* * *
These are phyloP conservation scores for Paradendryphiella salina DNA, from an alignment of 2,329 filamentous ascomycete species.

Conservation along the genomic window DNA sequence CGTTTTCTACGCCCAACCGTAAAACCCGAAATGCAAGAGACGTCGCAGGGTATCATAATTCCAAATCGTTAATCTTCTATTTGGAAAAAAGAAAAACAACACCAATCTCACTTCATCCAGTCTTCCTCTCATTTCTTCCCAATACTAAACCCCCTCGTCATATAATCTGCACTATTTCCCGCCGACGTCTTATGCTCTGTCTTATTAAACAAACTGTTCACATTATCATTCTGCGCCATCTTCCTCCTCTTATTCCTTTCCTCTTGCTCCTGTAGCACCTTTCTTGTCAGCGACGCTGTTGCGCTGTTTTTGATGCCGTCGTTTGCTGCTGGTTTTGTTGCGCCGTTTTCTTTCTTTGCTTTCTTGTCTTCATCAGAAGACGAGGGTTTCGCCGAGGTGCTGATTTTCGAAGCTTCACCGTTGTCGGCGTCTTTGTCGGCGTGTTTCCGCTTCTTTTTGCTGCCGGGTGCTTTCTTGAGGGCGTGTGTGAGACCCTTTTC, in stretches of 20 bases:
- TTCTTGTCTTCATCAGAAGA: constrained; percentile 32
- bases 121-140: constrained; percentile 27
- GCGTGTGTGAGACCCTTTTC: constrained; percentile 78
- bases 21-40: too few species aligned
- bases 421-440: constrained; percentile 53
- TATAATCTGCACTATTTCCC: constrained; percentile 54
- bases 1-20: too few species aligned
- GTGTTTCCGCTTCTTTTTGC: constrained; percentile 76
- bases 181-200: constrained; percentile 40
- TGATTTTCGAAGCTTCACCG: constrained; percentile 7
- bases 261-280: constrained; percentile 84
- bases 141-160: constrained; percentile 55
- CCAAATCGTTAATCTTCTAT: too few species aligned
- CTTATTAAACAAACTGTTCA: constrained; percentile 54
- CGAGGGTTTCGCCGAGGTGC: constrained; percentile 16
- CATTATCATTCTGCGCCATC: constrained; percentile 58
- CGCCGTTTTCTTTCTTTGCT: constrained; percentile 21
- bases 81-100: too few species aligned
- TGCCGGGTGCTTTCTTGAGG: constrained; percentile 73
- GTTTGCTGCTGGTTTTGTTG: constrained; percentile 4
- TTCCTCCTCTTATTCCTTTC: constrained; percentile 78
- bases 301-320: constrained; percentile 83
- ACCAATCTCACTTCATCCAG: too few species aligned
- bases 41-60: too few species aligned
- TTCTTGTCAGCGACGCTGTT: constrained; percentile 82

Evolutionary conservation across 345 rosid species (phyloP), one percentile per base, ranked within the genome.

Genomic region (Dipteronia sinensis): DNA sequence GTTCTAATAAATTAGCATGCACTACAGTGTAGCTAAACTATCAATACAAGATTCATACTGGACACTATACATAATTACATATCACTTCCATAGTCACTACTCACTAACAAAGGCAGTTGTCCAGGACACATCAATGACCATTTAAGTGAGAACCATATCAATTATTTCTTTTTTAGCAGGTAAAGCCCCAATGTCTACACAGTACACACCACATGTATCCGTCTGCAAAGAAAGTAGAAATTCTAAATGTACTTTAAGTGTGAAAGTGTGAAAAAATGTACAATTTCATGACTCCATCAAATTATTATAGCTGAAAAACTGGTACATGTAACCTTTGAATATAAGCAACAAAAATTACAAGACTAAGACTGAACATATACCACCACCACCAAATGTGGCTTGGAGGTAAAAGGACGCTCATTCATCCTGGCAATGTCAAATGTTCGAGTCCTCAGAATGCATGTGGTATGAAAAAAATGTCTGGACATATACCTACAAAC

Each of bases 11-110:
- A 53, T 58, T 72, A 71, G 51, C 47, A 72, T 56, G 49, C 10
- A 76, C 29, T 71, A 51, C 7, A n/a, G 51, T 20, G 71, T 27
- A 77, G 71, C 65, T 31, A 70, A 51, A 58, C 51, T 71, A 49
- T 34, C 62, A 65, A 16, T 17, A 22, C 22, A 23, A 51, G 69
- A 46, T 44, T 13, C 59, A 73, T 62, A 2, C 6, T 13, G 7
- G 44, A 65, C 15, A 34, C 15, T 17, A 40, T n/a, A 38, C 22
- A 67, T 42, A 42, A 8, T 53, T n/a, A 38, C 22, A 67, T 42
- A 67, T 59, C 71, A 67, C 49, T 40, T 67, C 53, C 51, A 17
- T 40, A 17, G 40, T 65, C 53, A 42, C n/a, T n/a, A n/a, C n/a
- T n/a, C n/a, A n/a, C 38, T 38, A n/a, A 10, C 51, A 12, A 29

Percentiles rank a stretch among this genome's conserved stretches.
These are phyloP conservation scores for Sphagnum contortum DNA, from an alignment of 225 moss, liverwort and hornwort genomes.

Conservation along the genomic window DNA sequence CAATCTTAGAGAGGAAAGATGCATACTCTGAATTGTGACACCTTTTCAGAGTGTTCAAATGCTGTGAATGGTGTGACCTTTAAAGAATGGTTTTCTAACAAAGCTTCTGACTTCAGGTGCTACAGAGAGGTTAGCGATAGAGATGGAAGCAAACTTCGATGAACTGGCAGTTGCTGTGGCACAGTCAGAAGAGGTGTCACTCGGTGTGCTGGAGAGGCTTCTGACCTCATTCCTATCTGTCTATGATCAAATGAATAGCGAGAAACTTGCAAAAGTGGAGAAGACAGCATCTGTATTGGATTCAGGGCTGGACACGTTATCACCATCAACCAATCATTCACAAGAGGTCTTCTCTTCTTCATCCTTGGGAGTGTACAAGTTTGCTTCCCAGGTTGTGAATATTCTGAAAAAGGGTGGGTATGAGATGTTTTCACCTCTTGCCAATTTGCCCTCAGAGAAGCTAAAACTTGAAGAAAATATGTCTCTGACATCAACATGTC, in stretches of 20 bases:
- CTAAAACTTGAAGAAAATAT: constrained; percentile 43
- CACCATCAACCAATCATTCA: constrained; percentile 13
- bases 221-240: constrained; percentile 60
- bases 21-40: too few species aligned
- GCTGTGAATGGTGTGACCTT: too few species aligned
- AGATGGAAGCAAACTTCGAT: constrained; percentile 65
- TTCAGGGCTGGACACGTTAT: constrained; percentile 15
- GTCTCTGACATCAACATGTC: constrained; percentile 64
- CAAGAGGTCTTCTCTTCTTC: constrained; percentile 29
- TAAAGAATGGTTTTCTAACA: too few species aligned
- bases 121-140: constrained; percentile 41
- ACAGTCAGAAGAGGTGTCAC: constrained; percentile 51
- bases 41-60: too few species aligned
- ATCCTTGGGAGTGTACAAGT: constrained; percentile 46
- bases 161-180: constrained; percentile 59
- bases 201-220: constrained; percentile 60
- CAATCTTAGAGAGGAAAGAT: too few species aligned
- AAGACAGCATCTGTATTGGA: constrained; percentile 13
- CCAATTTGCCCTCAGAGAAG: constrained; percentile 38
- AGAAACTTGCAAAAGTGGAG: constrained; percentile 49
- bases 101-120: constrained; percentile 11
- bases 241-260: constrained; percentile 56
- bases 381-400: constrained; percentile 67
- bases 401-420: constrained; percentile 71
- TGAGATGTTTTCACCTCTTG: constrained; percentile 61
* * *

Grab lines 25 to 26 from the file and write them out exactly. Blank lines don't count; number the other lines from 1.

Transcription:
- ACCAATCTCACTTCATCCAG: too few species aligned
- bases 41-60: too few species aligned